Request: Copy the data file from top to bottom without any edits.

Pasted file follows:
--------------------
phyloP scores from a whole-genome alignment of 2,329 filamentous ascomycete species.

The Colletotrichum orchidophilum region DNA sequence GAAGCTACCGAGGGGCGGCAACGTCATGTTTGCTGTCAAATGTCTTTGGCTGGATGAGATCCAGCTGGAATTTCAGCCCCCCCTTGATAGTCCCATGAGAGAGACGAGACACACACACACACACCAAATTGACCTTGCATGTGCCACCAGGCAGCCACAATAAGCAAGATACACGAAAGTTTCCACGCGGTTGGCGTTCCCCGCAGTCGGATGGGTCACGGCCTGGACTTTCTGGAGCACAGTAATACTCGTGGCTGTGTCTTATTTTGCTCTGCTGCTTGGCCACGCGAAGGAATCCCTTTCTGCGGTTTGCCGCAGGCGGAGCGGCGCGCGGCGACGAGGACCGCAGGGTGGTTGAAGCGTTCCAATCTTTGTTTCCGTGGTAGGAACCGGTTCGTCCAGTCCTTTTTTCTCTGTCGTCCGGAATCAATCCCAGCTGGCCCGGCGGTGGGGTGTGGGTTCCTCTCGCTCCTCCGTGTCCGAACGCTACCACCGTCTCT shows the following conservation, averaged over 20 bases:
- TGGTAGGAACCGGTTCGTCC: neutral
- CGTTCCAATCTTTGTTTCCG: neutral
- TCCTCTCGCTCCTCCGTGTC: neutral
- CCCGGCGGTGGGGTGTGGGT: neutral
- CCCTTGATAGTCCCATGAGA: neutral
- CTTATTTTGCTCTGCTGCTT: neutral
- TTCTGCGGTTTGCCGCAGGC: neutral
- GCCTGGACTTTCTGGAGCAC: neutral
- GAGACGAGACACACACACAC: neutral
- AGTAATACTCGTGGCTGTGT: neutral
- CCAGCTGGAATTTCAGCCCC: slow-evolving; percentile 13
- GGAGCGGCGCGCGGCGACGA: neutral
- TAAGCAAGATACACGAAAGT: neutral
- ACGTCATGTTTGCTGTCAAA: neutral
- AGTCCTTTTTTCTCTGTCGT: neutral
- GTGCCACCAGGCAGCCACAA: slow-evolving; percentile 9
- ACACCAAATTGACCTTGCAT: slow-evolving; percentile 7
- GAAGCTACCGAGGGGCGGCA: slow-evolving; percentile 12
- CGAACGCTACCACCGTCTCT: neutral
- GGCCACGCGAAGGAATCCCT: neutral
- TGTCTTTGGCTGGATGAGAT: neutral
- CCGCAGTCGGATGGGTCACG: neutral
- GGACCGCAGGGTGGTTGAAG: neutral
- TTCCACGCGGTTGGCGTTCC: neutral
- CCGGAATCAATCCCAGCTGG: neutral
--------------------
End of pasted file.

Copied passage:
phyloP scores from a whole-genome alignment of 2,329 filamentous ascomycete species.

The Colletotrichum orchidophilum region DNA sequence GAAGCTACCGAGGGGCGGCAACGTCATGTTTGCTGTCAAATGTCTTTGGCTGGATGAGATCCAGCTGGAATTTCAGCCCCCCCTTGATAGTCCCATGAGAGAGACGAGACACACACACACACACCAAATTGACCTTGCATGTGCCACCAGGCAGCCACAATAAGCAAGATACACGAAAGTTTCCACGCGGTTGGCGTTCCCCGCAGTCGGATGGGTCACGGCCTGGACTTTCTGGAGCACAGTAATACTCGTGGCTGTGTCTTATTTTGCTCTGCTGCTTGGCCACGCGAAGGAATCCCTTTCTGCGGTTTGCCGCAGGCGGAGCGGCGCGCGGCGACGAGGACCGCAGGGTGGTTGAAGCGTTCCAATCTTTGTTTCCGTGGTAGGAACCGGTTCGTCCAGTCCTTTTTTCTCTGTCGTCCGGAATCAATCCCAGCTGGCCCGGCGGTGGGGTGTGGGTTCCTCTCGCTCCTCCGTGTCCGAACGCTACCACCGTCTCT shows the following conservation, averaged over 20 bases:
- TGGTAGGAACCGGTTCGTCC: neutral
- CGTTCCAATCTTTGTTTCCG: neutral
- TCCTCTCGCTCCTCCGTGTC: neutral
- CCCGGCGGTGGGGTGTGGGT: neutral
- CCCTTGATAGTCCCATGAGA: neutral
- CTTATTTTGCTCTGCTGCTT: neutral
- TTCTGCGGTTTGCCGCAGGC: neutral
- GCCTGGACTTTCTGGAGCAC: neutral
- GAGACGAGACACACACACAC: neutral
- AGTAATACTCGTGGCTGTGT: neutral
- CCAGCTGGAATTTCAGCCCC: slow-evolving; percentile 13
- GGAGCGGCGCGCGGCGACGA: neutral
- TAAGCAAGATACACGAAAGT: neutral
- ACGTCATGTTTGCTGTCAAA: neutral
- AGTCCTTTTTTCTCTGTCGT: neutral
- GTGCCACCAGGCAGCCACAA: slow-evolving; percentile 9
- ACACCAAATTGACCTTGCAT: slow-evolving; percentile 7
- GAAGCTACCGAGGGGCGGCA: slow-evolving; percentile 12
- CGAACGCTACCACCGTCTCT: neutral
- GGCCACGCGAAGGAATCCCT: neutral
- TGTCTTTGGCTGGATGAGAT: neutral
- CCGCAGTCGGATGGGTCACG: neutral
- GGACCGCAGGGTGGTTGAAG: neutral
- TTCCACGCGGTTGGCGTTCC: neutral
- CCGGAATCAATCCCAGCTGG: neutral